Use this URL to cite or link to this record in EThOS: https://ethos.bl.uk/OrderDetails.do?uin=uk.bl.ethos.589764
Title: Impact of the wireless channel on the performance of ultrawideband communication systems
Author: Sipal, Vit
Awarding Body: University of Oxford
Current Institution: University of Oxford
Date of Award: 2012
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Abstract:
Ultrawideband (UWB) wireless systems employ signals with bandwidths in excess of 500 MHz or with relative bandwidth more than 20%. The radiated signals have low power spectral density. A decade ago, UWB wireless systems were deemed to be the technology that will deliver 'Gigabit-wireless' for short range communications. However, the performance of current systems is significantly below the initial expectations. This thesis explores the UWB wireless channel and shows how its properties limit the performance of current UWB systems. Furthermore, it is shown that if the knowledge of the channel is fully exploited a significant performance improvement of UWB systems can be achieved. The thesis begins with exploration of the channel properties. Unlike previous work, that has investigated either the 'classical narrowband' channel with bandwidth < 100 MHz or the UWB channel with bandwidth >1 GHz, this work studies the transition between the narrowband channels with bandwidth of 1 MHz to the extremely wideband channels with bandwidths of up to 10 GHz. The thesis concludes that for signals with bandwidth < 1 GHz UWB antennas and antenna arrays can be described by the classical means of gain and array factor, i.e. they treat such signals as 'narrowband'. In contrast, wireless propagation for signals with bandwidth >100 MHz has properties 'like UWB channels' with bandwidths in the GHz range. Additionally, the thesis suggests a correction to the IEEE802.15.4a model for channel impulse response because as will be shown in the thesis many multipaths in the model are manifestations of the antenna impulse response. Hence multiple multipaths in the IEEE802.15.4a model actually represent a single multipath component. This reduces the number of multipath components in the model by approximately factor of five. The understanding of the transition between narrowband and ultrawideband channel is used to improve the spectral efficiency of impulse radio systems which traditionally use signals with bandwidth >1 GHz. It is shown that the optimum signal bandwidth for impulse radio systems is in the range 150-450 MHz. Such systems balance the robustness against frequency selective fading with the reduction of duty cycle. Hence, the data-rate of impulse radio systems can be significantly improved. The frequency selective fading is shown to be the main limiting factor for the performance of the commercial UWB WiMedia systems with OFDM. It is shown that adaptive loading of OFDM subcarriers, which is compatible with the frequency selectivity of the channel, is more suitable for UWB OFDM systems than the use of strong Forward-Error-Correction measures. The introduction of the adaptive OFDM is not a significant change to the design of the scheme because the commercial WiMedia standard already foresees pilot OFDM symbols for channel estimation. The adaptive OFDM for UWB has already been considered by some authors. Unlike previous works, this thesis explores the performance of such a system in a large number of measured wireless channels. Finally, the thesis studies the MIMO techniques for UWB systems. Suitable schemes for fixed and adaptive OFDM are discussed. A realistic simulation using measured wireless channel shows that a 4×1 system with a low complexity beam-steering and adaptive OFDM can deliver a data-rate of 400 Mbps over a range of 9 m. This performance is for a system with bandwidth 528 MHz (like in the WiMedia standard). A further increase can be achieved with the increase of the system's bandwidth.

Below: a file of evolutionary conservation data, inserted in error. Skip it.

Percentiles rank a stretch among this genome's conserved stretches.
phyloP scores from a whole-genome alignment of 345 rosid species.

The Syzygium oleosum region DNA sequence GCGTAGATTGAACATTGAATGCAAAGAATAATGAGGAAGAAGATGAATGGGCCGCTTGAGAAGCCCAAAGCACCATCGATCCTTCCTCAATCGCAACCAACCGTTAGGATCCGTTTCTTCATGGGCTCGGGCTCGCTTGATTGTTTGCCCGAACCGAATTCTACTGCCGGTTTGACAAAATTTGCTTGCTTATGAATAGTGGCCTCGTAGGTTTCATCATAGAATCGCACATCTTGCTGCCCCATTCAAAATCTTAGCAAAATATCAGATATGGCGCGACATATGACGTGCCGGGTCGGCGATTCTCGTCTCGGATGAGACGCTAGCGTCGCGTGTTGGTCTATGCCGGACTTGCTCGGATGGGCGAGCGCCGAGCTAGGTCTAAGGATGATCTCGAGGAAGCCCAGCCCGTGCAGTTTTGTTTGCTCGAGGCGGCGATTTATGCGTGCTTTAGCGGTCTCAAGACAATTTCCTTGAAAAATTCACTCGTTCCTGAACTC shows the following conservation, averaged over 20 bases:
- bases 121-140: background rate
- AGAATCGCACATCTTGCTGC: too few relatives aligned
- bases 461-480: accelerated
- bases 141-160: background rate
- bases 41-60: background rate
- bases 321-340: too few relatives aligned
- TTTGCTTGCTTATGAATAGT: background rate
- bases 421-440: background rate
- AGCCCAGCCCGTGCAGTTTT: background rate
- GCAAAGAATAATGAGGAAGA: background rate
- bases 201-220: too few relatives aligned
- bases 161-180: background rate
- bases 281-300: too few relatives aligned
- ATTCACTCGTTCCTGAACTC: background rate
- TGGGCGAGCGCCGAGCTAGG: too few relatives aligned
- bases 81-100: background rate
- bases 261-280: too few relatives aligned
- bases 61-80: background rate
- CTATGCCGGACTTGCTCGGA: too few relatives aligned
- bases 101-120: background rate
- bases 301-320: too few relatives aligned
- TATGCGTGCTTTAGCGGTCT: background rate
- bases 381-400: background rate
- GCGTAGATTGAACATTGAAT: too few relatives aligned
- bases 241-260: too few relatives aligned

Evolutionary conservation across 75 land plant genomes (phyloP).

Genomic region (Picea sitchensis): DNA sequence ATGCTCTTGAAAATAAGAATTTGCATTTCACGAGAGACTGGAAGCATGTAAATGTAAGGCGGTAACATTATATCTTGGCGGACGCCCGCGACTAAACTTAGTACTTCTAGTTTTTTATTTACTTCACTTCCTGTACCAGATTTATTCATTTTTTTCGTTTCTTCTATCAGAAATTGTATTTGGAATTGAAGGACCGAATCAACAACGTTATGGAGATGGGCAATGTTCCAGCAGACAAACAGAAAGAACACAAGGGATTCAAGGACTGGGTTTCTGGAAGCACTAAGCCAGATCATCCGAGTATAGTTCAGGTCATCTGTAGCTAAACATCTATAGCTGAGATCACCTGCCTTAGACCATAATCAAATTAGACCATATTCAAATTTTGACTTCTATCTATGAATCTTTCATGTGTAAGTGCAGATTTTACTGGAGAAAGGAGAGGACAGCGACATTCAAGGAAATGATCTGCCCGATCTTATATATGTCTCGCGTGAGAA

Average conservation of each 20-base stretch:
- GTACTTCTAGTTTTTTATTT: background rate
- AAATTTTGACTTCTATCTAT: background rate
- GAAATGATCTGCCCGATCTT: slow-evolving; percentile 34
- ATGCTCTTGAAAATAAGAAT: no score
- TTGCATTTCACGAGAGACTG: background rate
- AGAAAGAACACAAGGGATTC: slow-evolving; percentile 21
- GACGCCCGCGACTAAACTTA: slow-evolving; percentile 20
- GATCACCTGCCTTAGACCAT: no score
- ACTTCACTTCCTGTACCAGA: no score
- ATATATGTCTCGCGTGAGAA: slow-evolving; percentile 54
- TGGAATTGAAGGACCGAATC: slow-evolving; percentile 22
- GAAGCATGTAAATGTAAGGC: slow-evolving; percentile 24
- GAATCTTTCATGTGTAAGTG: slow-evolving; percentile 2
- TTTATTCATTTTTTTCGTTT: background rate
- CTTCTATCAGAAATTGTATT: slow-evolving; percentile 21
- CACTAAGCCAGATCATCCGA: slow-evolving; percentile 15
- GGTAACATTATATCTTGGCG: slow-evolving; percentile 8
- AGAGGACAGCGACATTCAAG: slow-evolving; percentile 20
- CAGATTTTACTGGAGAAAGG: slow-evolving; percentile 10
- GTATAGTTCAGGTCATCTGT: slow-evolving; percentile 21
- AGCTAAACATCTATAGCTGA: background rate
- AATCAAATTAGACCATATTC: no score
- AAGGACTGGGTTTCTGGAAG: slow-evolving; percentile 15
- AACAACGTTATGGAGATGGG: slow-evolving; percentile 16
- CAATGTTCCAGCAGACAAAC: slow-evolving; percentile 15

Supervisor: Edwards, David ; Stevens, Christopher Sponsor: Her Majesty's Government Communications Centre ; Defence Science and Technology Laboratory
Qualification Name: Thesis (Ph.D.) Qualification Level: Doctoral
EThOS ID: uk.bl.ethos.589764  DOI: Not available
Keywords: Communications engineering (optical, microwave and radio) ; Shakespeare
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